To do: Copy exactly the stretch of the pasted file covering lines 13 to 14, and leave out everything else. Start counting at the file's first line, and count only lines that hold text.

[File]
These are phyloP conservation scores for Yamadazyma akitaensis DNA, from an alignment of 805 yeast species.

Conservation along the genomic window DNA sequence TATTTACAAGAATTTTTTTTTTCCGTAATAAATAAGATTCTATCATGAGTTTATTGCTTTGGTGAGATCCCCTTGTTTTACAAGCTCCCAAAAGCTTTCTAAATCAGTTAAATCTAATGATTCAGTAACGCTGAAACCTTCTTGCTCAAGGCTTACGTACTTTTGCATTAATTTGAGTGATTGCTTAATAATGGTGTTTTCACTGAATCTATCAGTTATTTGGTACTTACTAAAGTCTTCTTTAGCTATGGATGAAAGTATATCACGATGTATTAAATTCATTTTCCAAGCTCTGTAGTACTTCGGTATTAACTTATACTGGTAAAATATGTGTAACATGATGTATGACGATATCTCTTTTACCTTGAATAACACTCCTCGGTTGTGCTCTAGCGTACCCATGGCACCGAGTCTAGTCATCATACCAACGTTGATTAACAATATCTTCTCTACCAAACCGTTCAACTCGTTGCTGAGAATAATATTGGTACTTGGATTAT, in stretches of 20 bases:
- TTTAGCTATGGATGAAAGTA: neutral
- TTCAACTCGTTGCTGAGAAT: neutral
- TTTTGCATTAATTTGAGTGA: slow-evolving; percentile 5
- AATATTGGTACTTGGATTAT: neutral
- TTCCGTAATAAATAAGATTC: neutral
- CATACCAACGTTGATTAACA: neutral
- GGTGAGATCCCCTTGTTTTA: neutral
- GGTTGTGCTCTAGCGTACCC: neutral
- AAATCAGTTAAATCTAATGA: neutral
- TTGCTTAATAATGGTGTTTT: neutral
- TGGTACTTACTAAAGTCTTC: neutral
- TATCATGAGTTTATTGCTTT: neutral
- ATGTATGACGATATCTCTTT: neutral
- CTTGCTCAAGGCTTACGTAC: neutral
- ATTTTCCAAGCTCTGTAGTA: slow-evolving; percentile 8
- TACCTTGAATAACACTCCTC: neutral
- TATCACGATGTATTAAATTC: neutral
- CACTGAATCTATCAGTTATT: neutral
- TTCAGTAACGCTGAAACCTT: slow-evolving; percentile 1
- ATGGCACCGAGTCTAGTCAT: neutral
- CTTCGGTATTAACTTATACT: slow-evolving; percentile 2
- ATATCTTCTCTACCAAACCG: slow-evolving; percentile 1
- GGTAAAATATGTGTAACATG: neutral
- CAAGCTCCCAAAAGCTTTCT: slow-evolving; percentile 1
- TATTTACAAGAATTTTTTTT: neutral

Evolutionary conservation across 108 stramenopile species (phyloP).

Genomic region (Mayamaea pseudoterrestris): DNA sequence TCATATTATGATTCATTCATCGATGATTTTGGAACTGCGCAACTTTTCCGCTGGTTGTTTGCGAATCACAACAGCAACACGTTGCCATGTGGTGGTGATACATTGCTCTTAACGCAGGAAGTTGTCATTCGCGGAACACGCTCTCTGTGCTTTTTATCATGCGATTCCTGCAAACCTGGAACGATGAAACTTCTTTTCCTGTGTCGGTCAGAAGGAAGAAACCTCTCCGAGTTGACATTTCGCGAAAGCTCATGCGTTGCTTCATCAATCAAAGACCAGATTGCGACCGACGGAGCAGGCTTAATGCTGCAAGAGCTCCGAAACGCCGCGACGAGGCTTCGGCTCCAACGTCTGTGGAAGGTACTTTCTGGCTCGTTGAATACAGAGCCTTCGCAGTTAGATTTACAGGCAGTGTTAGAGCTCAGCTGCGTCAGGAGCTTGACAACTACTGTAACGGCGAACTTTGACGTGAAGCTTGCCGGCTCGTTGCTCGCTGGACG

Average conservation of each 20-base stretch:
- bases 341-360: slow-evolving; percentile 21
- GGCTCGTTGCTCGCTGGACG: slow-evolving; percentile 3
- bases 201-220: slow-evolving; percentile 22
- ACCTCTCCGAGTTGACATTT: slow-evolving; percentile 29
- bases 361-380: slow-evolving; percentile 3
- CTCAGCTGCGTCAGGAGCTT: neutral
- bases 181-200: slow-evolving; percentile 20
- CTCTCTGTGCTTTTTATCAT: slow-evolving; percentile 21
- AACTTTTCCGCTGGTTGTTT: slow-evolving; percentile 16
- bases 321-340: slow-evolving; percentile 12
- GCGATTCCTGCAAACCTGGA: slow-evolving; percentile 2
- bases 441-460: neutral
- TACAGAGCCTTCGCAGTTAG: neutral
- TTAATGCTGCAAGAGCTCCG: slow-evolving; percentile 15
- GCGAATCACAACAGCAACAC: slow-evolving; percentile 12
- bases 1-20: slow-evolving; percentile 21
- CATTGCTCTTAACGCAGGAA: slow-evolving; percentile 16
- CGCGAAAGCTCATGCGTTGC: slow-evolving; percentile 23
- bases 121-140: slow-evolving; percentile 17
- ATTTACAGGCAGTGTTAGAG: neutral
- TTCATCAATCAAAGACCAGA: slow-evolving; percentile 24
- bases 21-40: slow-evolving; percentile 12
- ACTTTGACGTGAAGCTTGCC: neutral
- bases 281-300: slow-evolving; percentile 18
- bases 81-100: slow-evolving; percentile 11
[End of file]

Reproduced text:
- TGGTACTTACTAAAGTCTTC: neutral
- TATCATGAGTTTATTGCTTT: neutral